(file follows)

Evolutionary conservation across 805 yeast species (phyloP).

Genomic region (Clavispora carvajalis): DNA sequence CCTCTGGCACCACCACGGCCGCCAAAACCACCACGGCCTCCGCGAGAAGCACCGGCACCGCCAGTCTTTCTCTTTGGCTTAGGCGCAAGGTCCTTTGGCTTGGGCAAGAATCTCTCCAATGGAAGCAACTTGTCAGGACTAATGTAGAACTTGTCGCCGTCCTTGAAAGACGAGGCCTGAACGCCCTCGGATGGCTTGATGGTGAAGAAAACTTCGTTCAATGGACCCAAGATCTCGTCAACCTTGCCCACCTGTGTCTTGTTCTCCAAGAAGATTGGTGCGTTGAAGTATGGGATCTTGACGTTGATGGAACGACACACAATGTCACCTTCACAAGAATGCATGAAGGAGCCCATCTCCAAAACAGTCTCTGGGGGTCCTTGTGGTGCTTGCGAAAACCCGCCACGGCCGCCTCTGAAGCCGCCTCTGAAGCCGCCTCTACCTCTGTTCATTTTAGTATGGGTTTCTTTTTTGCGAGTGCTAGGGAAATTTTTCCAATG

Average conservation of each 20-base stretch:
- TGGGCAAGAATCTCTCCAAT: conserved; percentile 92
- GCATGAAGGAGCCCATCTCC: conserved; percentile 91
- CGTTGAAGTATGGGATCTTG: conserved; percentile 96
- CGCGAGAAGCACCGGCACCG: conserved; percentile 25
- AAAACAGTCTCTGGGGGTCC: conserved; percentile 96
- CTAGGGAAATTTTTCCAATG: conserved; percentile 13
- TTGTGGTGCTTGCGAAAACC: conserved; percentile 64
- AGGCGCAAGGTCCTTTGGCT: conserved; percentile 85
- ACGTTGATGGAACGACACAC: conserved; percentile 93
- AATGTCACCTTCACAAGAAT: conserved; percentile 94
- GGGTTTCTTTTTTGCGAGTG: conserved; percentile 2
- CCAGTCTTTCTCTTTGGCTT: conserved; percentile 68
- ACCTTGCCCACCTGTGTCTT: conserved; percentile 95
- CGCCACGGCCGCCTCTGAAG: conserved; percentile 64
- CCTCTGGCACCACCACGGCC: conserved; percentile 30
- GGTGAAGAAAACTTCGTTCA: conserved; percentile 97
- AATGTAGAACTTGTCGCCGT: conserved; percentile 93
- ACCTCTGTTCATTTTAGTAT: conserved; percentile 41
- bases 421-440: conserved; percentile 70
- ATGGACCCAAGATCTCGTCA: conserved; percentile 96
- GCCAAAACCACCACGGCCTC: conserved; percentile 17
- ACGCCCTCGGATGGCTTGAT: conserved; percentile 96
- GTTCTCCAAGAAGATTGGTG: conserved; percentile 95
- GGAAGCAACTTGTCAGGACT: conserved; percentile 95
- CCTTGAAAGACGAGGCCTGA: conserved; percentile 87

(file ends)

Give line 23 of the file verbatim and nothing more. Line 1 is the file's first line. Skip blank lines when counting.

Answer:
- ATGGACCCAAGATCTCGTCA: conserved; percentile 96